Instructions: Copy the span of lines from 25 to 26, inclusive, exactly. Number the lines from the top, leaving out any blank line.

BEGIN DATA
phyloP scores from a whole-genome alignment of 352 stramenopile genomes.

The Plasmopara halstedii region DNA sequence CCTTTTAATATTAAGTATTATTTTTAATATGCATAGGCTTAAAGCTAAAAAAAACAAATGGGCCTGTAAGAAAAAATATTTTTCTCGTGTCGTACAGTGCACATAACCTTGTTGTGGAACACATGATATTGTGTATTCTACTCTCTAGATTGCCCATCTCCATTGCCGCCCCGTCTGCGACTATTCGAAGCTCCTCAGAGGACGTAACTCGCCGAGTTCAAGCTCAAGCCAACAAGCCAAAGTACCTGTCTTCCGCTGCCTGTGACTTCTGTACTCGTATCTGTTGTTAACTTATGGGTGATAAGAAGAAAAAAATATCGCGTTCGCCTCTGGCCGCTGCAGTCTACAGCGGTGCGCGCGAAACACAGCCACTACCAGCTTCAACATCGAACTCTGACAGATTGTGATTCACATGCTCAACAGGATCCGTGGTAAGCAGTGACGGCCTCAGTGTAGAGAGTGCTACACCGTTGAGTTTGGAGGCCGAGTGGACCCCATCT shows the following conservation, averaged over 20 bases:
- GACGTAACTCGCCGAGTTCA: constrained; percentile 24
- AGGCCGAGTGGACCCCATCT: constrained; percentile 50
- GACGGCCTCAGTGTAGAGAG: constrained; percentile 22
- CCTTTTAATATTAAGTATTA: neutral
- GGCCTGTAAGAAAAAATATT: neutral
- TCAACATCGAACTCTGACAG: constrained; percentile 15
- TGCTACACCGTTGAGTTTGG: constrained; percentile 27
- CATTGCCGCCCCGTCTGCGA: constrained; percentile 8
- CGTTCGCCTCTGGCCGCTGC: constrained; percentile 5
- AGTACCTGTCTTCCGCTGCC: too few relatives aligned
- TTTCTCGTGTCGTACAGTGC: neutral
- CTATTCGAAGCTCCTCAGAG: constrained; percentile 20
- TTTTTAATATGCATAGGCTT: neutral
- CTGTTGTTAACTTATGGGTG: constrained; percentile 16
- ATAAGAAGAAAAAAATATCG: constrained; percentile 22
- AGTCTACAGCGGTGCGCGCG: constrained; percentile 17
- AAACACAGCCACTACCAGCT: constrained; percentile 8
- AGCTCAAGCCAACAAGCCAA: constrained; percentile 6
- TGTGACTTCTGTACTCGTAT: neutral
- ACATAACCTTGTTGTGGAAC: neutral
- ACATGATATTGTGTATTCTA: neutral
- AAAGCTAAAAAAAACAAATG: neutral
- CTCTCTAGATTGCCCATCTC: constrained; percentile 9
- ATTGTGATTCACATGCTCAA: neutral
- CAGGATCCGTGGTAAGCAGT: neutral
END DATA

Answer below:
- CTCTCTAGATTGCCCATCTC: constrained; percentile 9
- ATTGTGATTCACATGCTCAA: neutral